On Alert

Here’s another bit of writing from my social psychology class last semester. We were reading and discussing the influence that groups have on our level of physiological arousal, and how being in a group tends to heighten our sense of arousal, which can be experienced as excitement or as stress. There was one section that broke out a few different reasons for this increased arousal, which I found interesting in light of my tendency to feel overwhelmed or anxious in the presence of others.

The first one was evaluation apprehension. When you feel others are judging you, you feel “on alert.” An obvious example is the way most people feel nervous about public speaking, or performing a solo musical piece for the first time. Everyone’s eyes are on you, and you worry about how you will look to them. But the same goes for informal social situations, especially if you have been teased or ostracized in the past for being socially awkward. You start to feel as if every social occasion will involve evaluation and judgment, and this breeds anxiety.

The second factor was distraction. When you are performing a task as part of a group, it’s easy for your attention to become split between doing the task yourself and looking to see how the rest of your group is doing, especially if you notice someone else faltering. For example, I used to sing in a small choir, and it was very hard to stay focused on my part if another member shifted position, or stumbled on the timing, or otherwise drew my attention.

The last factor mentioned was the “mere presence” of other people. This didn’t seem well-explained to me, just thrown out there as a catch-all to say that people (and non-human animals) still get aroused by the presence of others even if they aren’t distracted or competing with each other. But for me it did connect with a third factor that comes into play, which is sensory overload from the presence of other people. This could just be considered a part of the distraction factor, because it is often sensory input from a group that causes distraction for me, but it’s also there as an unconscious influence even if it doesn’t distract me at the time. So yes, the mere presence of other people—especially in large numbers—definitely has an effect on me as well.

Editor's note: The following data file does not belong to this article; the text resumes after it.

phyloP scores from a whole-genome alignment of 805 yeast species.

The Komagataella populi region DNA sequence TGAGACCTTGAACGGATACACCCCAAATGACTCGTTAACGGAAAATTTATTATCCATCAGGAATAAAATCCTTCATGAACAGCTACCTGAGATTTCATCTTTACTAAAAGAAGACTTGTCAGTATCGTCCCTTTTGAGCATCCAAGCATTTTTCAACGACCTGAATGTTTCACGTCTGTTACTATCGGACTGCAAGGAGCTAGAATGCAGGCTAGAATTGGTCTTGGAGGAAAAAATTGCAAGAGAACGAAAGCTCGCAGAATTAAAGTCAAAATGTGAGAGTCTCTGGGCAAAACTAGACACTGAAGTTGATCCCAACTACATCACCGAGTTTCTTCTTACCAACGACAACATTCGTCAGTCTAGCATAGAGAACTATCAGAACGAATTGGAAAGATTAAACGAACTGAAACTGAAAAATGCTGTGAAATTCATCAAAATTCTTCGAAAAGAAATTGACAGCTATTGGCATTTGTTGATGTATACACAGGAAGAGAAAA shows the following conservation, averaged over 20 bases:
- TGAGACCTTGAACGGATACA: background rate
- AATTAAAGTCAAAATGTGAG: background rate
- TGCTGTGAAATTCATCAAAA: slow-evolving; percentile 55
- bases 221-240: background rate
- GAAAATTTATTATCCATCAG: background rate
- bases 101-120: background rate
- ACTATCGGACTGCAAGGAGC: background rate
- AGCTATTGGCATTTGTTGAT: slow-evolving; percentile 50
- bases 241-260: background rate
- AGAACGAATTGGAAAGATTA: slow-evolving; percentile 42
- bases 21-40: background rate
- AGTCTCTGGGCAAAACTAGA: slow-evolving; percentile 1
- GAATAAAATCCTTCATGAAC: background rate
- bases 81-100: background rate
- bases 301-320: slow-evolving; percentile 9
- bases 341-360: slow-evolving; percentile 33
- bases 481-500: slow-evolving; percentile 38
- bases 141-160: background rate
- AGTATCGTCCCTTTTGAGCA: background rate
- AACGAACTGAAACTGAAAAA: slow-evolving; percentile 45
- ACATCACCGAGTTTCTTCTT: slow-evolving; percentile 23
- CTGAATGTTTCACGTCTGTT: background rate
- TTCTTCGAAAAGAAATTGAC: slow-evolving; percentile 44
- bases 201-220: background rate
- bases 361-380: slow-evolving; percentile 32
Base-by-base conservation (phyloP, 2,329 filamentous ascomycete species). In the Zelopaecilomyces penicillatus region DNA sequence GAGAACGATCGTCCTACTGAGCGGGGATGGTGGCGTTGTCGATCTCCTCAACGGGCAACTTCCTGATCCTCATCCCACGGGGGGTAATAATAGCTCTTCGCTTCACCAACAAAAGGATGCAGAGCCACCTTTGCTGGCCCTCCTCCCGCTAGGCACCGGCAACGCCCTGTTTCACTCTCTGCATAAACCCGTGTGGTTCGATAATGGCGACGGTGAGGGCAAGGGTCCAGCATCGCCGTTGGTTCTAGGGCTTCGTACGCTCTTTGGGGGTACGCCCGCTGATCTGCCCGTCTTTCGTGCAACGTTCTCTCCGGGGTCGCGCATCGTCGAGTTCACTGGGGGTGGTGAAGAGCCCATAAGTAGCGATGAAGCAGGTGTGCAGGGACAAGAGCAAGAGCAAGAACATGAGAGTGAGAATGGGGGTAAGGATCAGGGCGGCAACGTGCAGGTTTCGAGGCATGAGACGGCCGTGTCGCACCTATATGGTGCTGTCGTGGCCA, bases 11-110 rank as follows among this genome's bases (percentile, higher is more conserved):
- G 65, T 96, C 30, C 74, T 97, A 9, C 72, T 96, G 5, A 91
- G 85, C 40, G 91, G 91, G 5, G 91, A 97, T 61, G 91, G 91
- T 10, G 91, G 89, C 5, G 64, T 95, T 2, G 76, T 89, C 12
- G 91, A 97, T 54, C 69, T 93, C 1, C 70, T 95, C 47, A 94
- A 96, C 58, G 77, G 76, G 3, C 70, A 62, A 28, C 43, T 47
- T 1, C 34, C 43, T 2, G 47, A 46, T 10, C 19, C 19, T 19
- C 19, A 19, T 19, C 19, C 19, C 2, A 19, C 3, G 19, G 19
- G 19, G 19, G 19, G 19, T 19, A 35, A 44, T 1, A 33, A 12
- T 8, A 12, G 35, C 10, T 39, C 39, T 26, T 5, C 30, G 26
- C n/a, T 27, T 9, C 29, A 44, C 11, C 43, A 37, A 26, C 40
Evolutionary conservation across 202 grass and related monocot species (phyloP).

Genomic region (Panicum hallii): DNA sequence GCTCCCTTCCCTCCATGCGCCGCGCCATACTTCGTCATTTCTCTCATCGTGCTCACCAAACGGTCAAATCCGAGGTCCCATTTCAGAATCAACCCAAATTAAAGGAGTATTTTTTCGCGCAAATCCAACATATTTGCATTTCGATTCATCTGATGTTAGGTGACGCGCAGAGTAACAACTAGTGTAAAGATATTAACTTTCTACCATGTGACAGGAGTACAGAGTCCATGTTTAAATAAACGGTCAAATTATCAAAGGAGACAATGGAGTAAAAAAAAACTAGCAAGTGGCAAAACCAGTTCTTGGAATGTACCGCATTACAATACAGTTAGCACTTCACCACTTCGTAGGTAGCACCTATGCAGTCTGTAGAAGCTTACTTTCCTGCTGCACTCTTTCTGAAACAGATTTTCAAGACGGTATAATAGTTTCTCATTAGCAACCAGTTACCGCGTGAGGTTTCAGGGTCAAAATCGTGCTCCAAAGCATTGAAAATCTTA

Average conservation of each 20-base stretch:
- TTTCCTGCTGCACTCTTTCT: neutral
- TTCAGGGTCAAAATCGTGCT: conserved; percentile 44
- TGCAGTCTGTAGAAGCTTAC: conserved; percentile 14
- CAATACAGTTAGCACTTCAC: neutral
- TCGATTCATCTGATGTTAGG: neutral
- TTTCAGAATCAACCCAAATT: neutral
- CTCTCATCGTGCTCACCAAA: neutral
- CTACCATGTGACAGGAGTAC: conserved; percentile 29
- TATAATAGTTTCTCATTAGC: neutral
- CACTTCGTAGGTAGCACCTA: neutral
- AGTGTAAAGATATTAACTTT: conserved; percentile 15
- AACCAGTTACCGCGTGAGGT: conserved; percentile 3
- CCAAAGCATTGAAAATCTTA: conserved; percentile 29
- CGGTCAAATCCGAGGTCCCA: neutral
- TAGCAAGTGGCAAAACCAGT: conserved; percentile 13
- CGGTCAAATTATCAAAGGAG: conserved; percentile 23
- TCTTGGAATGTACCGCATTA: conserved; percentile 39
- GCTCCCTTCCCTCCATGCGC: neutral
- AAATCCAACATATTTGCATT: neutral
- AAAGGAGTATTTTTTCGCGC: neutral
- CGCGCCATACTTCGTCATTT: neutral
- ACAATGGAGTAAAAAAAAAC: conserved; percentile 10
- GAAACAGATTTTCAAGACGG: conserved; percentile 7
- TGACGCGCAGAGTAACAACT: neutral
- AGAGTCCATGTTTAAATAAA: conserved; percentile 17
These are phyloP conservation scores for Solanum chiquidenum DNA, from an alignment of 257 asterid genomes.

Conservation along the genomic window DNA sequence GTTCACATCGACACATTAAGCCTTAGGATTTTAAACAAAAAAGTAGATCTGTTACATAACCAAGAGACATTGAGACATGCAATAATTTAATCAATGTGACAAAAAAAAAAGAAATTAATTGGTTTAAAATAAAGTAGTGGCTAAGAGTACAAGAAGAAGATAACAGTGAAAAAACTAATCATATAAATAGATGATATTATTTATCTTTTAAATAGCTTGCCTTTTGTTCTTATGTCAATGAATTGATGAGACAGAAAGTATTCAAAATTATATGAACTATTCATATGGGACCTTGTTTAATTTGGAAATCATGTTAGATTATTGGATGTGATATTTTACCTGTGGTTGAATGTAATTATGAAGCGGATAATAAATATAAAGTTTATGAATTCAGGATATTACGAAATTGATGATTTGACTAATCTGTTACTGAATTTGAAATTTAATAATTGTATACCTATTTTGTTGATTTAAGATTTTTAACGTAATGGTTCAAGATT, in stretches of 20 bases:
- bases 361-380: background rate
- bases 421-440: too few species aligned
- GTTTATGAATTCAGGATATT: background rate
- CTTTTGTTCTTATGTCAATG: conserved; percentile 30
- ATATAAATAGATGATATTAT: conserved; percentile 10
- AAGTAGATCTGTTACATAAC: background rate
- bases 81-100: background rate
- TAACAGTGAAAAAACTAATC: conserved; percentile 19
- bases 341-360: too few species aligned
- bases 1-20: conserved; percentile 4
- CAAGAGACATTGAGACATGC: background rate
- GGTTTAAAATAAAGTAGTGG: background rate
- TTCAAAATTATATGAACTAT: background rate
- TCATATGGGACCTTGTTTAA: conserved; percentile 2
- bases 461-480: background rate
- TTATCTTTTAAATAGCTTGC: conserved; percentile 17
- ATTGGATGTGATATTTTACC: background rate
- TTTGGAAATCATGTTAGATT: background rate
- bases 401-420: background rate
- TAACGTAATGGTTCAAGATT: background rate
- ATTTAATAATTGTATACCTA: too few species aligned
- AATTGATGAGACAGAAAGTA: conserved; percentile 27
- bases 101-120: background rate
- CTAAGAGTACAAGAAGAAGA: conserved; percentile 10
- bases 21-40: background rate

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6 thoughts on “On Alert

  1. Interesting. I think it’s incomplete, though, as I strongly suspect other factors may or may not be covered by the distraction umbrella. Sensory influences are often powerful enough to eliminate my participation altogether, rendering me uncomfortable observer at best. Physical proximity sensitivity due to being overly sensitive to the energy of others needs more investigation in my opinion.

    I’m looking forward to holographic avatars for social activities, or something similar in the future. I’d gladly forego the potential excitement if I could forego the overwhelming stress. 🙃

    Liked by 2 people

    1. Yeah, definitely doesn’t seem complete to me, either, and it’s worth noting that this was kind of a baseline summary of explanations for the general population. I think that autistics may have many other factors in play.

      Liked by 2 people

  2. Reblogged this on Laina's Collection and commented:
    This is really interesting! What I get out of this is that we’re not as “weird” or “disordered as much of the medical profession makes us out to be. Maybe we’re just more aware of it, and it might be heightened for us through our wiring, but it might not be so “wrong” after all. That class sounds really fascinating! This is such a great read 😊💓

    Liked by 1 person

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